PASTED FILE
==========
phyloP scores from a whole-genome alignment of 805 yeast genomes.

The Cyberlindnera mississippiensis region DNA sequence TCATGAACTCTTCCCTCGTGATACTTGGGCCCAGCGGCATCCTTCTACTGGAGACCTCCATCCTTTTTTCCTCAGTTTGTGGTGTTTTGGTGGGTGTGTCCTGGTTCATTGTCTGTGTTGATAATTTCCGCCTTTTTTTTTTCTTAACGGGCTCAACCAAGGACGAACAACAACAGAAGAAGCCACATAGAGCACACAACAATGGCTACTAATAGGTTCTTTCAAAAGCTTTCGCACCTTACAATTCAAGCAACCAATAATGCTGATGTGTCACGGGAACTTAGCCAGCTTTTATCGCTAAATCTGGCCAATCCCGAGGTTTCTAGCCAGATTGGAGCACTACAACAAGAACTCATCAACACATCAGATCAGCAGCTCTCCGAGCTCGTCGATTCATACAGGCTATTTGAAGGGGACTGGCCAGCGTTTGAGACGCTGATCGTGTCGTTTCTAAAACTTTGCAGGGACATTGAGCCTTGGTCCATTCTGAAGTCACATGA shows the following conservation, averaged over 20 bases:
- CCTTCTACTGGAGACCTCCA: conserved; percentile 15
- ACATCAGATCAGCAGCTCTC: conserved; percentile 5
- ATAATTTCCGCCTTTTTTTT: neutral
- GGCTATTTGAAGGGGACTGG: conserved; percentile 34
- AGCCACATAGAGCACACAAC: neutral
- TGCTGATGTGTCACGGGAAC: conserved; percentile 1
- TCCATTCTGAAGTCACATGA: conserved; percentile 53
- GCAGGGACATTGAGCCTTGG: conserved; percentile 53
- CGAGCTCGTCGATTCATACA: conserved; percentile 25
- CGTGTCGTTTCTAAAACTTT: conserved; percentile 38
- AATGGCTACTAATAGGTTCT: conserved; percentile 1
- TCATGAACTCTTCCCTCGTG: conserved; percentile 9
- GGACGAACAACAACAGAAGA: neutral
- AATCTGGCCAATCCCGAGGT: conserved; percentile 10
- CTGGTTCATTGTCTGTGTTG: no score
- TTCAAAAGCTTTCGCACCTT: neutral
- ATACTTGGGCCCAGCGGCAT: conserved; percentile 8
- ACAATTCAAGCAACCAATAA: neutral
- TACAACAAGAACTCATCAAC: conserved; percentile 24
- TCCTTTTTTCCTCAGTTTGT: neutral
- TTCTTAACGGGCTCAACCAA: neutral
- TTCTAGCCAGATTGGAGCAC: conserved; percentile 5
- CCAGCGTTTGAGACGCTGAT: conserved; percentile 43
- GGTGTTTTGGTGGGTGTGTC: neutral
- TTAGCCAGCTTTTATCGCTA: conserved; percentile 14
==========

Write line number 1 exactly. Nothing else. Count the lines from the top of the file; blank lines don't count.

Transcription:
phyloP scores from a whole-genome alignment of 805 yeast genomes.